Imaging centers understand these issues and make every accommodation possible to help the patient be as comfortable as possible during the scan.

If I have severe pain, or if I have mobility issues, can I still get a CT scan?

Yes, the imaging center and the technologist performing the scan will make special efforts to ease your pain during the scan.

Remember, your healthcare provider has reason to believe you need this scan to diagnose your back pain issues, so think of the scan as a tool that will help ease or cure your back pain.

What accommodations can an imaging center make for individuals with pain or trouble with mobility?

There will be designated parking spaces closer to the entrance for individuals with mobility difficulties.

The center should be wheelchair accessible, it should have a comfortable waiting area, and it may offer assistance upon arrival for those who need a little extra help.

Some imaging centers have modified imaging equipment to accommodate individuals with mobility limitations during imaging procedures. These centers can also offer sedation or relaxation techniques for individuals who may have difficulty lying still during imaging due to pain or discomfort.

What’s the best way to communicate my needs during the scan?

You will be able to communicate with your technologist at all times during the scan. You’ll be wearing headphones and will be able to talk to the technologist while you are in the imaging machine.

Patient Laying on CT table before a CT imaging scan

Your next steps after a lumbar-spine CT scan

Your lumbar-spine CT scan is now over and you have some questions, like, “what comes next?” and “how long will it take to get my results.” Let’s answer some of those questions.

How long will it take to get the results of my CT scan?

After the technician reads the scan, they will notify your healthcare provider, often within a couple of days. After that, your healthcare provider will reach out to you with the results. 

If your provider sees anything concerning in your MRI results, they will contact you as soon as possible, likely not long after they examine your results.

How will my healthcare provider use my lumbar-spine CT results?

Your healthcare provider will use the results of your lumbar-spine CT scan to pinpoint the source of your back pain and develop the best plan for treatment for you.

When I talk to my provider about my CT scan results, what questions should I ask?

It is very important to be as frank as possible when you are meeting with your healthcare provider about the results of your lumbar-spine CT scan.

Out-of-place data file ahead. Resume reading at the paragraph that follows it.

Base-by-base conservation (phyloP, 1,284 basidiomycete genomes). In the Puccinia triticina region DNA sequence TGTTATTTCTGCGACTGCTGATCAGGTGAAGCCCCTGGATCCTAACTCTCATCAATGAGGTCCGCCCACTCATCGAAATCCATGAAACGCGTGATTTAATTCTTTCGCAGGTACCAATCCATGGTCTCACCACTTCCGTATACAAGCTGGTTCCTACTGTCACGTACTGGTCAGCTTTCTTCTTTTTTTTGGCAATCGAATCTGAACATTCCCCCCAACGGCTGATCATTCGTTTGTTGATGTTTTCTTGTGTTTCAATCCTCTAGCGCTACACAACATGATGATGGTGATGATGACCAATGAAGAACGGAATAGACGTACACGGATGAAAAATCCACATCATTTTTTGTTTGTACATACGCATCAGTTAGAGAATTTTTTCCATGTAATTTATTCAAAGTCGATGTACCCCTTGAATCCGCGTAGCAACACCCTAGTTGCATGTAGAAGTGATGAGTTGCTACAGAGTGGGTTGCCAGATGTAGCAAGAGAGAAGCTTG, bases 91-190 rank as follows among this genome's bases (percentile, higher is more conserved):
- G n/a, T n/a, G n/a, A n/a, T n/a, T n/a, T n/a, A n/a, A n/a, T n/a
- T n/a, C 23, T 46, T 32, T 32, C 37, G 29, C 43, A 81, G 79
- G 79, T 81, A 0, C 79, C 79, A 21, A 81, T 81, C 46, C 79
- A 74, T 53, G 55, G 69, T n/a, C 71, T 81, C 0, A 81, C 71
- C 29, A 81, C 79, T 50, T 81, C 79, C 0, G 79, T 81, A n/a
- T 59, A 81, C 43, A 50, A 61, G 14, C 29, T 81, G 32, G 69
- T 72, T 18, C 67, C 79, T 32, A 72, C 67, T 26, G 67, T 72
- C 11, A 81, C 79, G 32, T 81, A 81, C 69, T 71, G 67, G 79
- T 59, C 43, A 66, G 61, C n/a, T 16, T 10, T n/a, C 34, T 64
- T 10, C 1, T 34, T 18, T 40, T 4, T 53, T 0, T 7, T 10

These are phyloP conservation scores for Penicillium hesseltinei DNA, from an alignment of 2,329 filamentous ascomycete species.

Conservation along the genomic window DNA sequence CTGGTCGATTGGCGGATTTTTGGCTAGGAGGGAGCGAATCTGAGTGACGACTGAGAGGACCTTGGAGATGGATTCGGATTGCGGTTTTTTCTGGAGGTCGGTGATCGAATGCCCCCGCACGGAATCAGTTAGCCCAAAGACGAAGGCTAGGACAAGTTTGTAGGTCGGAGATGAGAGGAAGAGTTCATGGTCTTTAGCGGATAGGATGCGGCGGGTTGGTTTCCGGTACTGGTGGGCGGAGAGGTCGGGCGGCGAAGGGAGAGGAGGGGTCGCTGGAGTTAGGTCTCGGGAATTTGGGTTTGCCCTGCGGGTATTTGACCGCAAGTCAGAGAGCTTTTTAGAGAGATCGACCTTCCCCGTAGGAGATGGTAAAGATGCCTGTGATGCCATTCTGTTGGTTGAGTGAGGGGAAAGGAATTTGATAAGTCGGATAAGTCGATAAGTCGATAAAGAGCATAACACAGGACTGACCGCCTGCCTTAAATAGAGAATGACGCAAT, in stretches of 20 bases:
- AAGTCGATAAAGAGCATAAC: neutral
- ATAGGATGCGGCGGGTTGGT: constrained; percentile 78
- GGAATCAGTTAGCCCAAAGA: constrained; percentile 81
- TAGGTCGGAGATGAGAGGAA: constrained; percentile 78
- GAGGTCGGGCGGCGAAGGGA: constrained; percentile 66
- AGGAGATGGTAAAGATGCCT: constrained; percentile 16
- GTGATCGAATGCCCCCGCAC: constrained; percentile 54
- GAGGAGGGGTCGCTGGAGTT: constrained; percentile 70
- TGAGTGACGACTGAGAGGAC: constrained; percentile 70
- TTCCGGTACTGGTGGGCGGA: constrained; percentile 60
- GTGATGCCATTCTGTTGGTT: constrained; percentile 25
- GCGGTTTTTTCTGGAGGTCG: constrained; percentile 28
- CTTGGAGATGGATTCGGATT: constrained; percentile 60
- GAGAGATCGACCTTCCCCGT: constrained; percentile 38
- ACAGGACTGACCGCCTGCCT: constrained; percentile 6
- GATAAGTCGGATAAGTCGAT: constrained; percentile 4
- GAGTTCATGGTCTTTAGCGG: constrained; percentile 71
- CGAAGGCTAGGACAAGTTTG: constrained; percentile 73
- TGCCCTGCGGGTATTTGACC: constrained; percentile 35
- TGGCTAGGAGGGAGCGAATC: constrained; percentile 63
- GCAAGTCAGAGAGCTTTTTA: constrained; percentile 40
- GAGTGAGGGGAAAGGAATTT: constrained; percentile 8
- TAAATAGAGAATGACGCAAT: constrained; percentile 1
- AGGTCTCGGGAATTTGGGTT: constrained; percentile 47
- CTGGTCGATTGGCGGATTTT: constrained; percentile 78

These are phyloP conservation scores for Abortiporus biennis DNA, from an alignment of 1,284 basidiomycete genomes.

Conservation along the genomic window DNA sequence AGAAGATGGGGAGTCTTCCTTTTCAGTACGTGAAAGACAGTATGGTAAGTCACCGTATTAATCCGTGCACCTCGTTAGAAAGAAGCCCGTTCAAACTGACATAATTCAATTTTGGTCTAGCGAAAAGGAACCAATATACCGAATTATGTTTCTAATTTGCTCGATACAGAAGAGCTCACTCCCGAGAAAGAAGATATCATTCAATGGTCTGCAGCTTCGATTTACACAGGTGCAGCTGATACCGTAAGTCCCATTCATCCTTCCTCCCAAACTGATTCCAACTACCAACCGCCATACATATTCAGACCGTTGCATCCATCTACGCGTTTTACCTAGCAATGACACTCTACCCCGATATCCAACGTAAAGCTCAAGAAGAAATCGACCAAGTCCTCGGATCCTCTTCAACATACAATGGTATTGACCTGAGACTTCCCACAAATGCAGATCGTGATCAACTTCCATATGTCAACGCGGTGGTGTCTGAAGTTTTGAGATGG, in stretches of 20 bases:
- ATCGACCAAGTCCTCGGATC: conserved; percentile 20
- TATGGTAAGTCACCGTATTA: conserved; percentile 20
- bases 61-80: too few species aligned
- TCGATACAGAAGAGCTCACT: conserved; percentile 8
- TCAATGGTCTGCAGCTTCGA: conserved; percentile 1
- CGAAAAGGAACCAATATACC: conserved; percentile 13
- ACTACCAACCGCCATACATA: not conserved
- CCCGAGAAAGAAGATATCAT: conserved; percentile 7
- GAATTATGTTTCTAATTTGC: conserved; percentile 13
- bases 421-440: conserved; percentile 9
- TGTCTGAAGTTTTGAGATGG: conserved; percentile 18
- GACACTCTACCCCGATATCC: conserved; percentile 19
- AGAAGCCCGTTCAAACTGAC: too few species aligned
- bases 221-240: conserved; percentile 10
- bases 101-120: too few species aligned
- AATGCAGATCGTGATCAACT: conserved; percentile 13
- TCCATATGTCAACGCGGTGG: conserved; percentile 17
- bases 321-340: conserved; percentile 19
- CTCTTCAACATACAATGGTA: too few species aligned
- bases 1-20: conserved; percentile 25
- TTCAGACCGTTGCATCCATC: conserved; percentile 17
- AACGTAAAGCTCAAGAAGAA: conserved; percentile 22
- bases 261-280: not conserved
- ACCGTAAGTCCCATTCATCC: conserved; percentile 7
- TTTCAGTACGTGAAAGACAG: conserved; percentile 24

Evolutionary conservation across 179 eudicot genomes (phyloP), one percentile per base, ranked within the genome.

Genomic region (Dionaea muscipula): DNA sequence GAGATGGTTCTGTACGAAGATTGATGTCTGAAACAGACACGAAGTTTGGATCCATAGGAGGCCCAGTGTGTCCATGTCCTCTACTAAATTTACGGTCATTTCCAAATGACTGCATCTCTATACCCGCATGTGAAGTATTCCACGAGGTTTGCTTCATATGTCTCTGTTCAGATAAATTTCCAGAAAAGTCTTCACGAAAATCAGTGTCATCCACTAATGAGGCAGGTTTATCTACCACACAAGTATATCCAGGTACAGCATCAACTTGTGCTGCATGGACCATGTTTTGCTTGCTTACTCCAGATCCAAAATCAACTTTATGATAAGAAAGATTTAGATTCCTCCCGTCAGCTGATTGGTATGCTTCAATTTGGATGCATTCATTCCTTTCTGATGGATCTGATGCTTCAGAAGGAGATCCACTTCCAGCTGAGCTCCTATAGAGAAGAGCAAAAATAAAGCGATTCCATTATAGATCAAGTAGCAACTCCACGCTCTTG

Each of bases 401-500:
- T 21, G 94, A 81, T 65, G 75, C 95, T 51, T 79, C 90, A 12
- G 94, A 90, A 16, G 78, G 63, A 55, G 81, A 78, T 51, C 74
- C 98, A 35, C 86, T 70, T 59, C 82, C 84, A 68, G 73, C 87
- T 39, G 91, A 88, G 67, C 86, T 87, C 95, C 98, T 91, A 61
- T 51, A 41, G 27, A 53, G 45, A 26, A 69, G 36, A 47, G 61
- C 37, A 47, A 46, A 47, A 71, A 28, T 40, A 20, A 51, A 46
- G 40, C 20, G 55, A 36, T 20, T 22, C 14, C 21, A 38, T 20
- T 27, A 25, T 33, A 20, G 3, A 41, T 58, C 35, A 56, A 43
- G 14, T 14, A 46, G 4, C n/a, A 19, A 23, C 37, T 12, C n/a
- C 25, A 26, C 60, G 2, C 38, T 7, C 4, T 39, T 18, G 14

Here are a few useful questions to ask your healthcare team:

  • What should I do next, based on these results?
  • What are the potential long-term implications of these results?
  • Should I consider seeing a specialist for further evaluation or treatment?

When you talk with your provider, make sure they use language that you can plainly understand, and don’t be afraid to ask them to explain things to you. 

How to schedule your CT appointment with us

Touchstone Medical Imaging offers CT scans in Arkansas, Colorado, Florida, Montana, Oklahoma, and Texas. 

Reach out to us at Touchstone, and we’ll help you schedule a CT Scan appointment at an imaging center near you, today.

We’re here to help you get the answers you need.

Frequently Asked Questions (FAQ)

Symptoms that may necessitate a lumbar-spine CT scan include persistent, severe pain, numbness, or weakness in your legs.

A lumbar-spine CT scan is particularly effective in diagnosing conditions such as herniated discs, spinal stenosis, and tumors.

It provides detailed images of both bone and soft tissues, helping pinpoint abnormalities or sources of pain.

The procedure involves lying on a table that slides into a CT scanner, typically taking about 30 minutes to complete.

Preparation may include avoiding certain foods or drinks and possibly wearing a hospital gown during the scan.

While generally safe, risks include exposure to low levels of radiation and potential reactions to contrast dye if used.

Yes, imaging centers can make accommodations for patients with severe pain or mobility issues to ensure their comfort during the scan.

Inquire about the findings, their implications for your condition, and the next steps in your treatment plan.